Japanese Shares Tumble, Dollar Languishes At 5-Wk Low

An employee of the Tokyo Stock Exchange (TSE) works at the bourse in Tokyo June 13, 2013. REUTERS/Toru Hanai

An employee of the Tokyo Stock Exchange (TSE) works at the bourse in Tokyo June 13, 2013. REUTERS/Toru Hanai

TOKYO - Tokyo shares tumbled on Friday on the back of a stronger yen and the dollar languished at a five-week low against a basket of currencies as investors waited for clarity on U.S. stimulus at the Federal Reserve's policy meeting next week.

European shares were expected to open higher, with London's FTSE 100.FTSE seen up as much as 0.4 percent and Frankfurt's DAX .GDAXIindicated up 0.7 percent, while the S&P 500 index futures added 0.2 percent.

A Wall Street Journal report that the Fed may debate changing its forward guidance to help ram home its message that it will keep interest rates low for a long time to come put the dollar on the back foot overnight.

But most economists and traders still expect the Fed could start tapering its monetary stimulus in September.

The dollar .DXY eased 0.3 percent against a basket of major currencies to be not far from a five-week low touched on Thursday.

Against the yen, it was down 0.6 percent at a two-week low of 98.615 yen. The euro was steady at $1.32810, after gaining 0.6 percent overnight on the back of positive economic reports from the euro zone.

Bank of America Merrill Lynch recommended investors to buy the dollar index .DXY and sell bonds, however.

"As summer ends, Great Rotation leadership should resume," it wrote in a note.

"Significant monetary stimulus, the end of fiscal austerity, a booming housing market and record corporate cash balances should lead to a sharp pickup in the U.S. economy, which in turn should be positive for the U.S. dollar and negative for bonds."

A gauge of planned U.S. business spending on capital goods rose in June, while new claims for jobless benefits edged higher last week but remained within a range that suggests the labor market's recovery is on track.


The firmer yen weighed on Tokyo's Nikkei share average .N225, which sagged 3 percent to a more than two-week low in relatively light trade and was down 3.2 percent for the week, ending a five-week winning run and logging its worst weekly fall since early June.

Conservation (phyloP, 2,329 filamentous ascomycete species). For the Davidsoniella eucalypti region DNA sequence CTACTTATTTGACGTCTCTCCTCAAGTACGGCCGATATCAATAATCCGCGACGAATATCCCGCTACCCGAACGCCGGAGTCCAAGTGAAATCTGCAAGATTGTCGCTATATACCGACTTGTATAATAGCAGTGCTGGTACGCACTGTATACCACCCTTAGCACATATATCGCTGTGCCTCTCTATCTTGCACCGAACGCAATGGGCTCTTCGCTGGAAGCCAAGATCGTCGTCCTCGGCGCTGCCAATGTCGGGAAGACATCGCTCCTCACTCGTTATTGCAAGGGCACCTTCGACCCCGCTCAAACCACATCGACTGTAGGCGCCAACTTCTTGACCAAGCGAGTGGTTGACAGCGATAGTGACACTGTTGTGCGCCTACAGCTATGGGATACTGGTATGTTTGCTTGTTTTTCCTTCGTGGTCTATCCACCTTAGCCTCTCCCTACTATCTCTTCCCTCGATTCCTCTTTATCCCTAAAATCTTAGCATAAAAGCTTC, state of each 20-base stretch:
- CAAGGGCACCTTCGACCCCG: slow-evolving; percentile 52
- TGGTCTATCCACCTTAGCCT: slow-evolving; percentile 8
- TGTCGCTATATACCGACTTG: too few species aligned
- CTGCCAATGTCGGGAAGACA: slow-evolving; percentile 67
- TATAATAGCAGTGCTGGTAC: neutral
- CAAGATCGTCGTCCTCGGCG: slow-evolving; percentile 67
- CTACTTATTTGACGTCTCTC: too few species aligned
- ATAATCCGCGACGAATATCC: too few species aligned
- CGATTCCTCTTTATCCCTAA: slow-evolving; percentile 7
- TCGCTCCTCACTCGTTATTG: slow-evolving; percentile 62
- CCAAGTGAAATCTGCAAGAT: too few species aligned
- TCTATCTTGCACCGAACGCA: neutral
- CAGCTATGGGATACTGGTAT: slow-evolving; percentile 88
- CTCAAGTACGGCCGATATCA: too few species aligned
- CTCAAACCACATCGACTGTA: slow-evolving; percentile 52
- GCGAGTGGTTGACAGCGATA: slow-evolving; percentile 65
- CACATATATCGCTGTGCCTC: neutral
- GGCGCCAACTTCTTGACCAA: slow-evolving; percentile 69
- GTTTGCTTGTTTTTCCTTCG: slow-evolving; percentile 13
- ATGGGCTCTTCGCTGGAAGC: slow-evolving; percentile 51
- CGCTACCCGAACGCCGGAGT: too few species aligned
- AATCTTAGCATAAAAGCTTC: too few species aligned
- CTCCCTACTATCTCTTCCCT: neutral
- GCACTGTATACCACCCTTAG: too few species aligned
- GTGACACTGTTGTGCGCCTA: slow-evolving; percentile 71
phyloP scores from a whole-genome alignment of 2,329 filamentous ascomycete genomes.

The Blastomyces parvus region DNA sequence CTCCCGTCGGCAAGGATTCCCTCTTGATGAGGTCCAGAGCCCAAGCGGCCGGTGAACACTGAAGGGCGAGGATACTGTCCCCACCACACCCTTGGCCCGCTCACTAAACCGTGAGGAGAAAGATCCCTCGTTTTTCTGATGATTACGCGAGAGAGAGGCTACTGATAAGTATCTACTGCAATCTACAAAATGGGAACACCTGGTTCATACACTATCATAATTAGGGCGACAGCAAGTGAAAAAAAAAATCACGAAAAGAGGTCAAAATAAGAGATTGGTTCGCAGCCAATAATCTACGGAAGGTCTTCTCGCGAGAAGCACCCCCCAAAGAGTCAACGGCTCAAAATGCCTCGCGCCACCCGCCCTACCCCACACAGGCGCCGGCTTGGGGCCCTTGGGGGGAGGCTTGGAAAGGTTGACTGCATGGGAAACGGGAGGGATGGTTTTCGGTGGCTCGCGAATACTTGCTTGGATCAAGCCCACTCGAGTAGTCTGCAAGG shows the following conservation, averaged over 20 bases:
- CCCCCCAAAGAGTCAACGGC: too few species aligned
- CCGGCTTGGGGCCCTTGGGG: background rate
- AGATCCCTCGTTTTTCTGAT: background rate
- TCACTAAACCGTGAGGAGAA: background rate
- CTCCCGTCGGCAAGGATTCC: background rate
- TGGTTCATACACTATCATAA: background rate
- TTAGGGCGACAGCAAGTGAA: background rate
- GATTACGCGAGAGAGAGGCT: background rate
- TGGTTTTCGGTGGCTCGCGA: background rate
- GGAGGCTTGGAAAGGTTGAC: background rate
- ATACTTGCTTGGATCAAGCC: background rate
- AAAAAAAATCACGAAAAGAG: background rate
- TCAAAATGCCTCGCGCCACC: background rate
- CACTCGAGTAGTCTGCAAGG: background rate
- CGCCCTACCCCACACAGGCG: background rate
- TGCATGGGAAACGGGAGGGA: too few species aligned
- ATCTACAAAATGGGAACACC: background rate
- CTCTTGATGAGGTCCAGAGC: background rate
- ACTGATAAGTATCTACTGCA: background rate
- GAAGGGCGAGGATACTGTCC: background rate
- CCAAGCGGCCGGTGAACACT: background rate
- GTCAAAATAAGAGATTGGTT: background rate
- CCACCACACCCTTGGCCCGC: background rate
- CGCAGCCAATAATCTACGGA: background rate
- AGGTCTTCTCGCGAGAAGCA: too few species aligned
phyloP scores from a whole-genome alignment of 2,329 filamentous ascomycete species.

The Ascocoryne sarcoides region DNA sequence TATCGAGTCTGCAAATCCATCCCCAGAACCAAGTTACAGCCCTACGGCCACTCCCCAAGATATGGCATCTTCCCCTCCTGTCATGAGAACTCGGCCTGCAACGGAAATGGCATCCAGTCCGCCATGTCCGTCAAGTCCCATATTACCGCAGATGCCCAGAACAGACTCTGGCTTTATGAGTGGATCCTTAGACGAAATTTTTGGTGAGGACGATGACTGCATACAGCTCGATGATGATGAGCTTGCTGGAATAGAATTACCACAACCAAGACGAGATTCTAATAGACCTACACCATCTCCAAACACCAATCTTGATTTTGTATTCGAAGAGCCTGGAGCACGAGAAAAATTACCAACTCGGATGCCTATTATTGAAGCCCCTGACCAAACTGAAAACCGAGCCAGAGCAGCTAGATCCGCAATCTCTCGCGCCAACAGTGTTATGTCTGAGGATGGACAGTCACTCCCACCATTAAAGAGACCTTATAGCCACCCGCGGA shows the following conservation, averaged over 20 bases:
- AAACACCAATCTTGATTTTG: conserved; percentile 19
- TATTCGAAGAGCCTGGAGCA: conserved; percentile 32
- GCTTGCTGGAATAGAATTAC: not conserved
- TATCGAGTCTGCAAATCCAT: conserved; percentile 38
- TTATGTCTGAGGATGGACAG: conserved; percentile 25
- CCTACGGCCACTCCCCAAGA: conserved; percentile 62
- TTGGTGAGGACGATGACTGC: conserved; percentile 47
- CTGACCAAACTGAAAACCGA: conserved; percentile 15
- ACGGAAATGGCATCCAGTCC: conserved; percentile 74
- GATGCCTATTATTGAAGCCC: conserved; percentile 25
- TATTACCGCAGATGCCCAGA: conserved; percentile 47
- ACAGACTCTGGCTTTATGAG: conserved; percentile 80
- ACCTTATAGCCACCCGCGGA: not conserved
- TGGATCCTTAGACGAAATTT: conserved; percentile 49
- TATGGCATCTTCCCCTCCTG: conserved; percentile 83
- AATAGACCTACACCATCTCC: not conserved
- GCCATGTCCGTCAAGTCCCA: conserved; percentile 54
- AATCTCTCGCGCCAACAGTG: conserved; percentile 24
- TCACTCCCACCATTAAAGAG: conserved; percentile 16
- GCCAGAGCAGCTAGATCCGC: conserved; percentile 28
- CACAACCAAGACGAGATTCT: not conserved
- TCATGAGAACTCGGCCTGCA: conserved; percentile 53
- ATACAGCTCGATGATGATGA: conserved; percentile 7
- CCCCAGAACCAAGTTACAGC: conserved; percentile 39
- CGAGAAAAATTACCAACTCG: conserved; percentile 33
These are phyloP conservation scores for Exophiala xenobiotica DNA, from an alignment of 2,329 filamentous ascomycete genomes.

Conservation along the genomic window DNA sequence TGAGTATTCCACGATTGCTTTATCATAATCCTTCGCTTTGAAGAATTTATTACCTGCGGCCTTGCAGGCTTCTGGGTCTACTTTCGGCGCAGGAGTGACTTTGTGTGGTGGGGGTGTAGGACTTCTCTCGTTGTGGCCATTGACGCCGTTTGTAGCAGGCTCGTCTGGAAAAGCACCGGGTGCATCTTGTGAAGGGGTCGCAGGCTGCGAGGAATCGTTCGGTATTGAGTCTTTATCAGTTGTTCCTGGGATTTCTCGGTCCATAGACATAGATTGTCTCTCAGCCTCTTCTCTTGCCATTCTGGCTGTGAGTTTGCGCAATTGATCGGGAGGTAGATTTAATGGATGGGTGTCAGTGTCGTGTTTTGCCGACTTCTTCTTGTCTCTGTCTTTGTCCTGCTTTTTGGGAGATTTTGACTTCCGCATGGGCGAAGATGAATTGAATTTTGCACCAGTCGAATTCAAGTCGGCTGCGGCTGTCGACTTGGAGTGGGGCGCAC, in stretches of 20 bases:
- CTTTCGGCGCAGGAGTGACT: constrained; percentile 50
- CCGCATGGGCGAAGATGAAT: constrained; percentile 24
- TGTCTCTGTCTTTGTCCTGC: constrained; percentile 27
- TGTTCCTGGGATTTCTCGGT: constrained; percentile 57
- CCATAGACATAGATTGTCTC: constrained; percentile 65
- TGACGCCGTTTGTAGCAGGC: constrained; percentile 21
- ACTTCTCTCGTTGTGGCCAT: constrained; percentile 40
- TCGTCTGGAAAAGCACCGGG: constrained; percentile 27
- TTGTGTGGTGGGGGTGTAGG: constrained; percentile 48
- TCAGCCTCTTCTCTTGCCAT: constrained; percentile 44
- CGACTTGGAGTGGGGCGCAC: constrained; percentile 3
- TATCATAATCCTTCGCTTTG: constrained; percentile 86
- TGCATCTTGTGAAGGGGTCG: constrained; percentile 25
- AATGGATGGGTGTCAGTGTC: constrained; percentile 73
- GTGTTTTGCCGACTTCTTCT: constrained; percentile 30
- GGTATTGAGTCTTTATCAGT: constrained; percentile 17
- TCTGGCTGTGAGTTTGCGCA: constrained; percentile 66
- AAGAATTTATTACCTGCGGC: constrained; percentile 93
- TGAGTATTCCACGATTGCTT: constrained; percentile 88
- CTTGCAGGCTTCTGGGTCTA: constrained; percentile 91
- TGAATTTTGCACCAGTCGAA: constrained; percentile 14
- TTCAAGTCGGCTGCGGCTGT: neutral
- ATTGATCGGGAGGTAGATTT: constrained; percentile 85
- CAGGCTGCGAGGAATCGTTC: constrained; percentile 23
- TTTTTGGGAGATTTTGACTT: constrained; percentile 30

"We are seeing the yen strengthening," a Tokyo-based trader said. "There is also the summer fatigue. People are going on holiday and they are closing positions."

Japan's consumer prices rose in June for the first time in more than a year, a positive sign for the government's battle against deflation, but the rises centered on higher electricity bills rather than stronger demand that could drive a durable recovery.

"The rise in the CPI is mainly due to the weaker yen, which is raising import costs, so it's too early to be overly optimistic. But we can say that 'Abenomics' is very much in play," said Nobuhiko Kuramochi, strategist and economist at Mizuho Securities in Tokyo.


Japan CPI: link.reuters.com/vef36s

Asset returns in 2013: link.reuters.com/dub25t


In another negative sign, Japanese companies' one-month earnings momentum slowed dramatically this month, to 1.1 percent from 10.1 percent in June, according to Thomson Reuters I/B/E/S, while that for MSCI Asia-Pacific ex-Japan index .MIAPJ0000PUS deteriorated further to minus 7.1 percent from minus 5 percent.


The MSCI Asia-Pacific ex-Japan index advanced 0.4 percent on Friday, but China's CSI300 index.CSI300 slipped 0.3 percent.

Seoul shares .KS11 were steady percent. Samsung Electronics Co Ltd (005930.KS) dropped 0.9 percent after its April-June operating profit increased 47.5 percent to 9.5 trillion won ($8.5 billion), in line with its estimate.

In the commodity markets, Copper prices eased 0.5 percent to just below $7,000 a tonne. They had slipped 0.6 percent on Thursday, to snap a five-day winning run, on concerns that a slowing Chinese economy may dent demand from the world's top consumer.

Brent crude prices dipped 0.2 percent to around $107.50 a barrel after gaining 0.4 percent overnight on the back of the weaker dollar.

But gold added 0.4 percent, extending a 0.9 percent rise in the previous session.

(Reuters) By Dominic Lau | Fri Jul 26, 2013 2:30am EDT

(Additional reporting by Ian Chua in SYDNEY and Ayai Tomisawa in TOKYO; Editing by John Mair and Shri Navaratnam)


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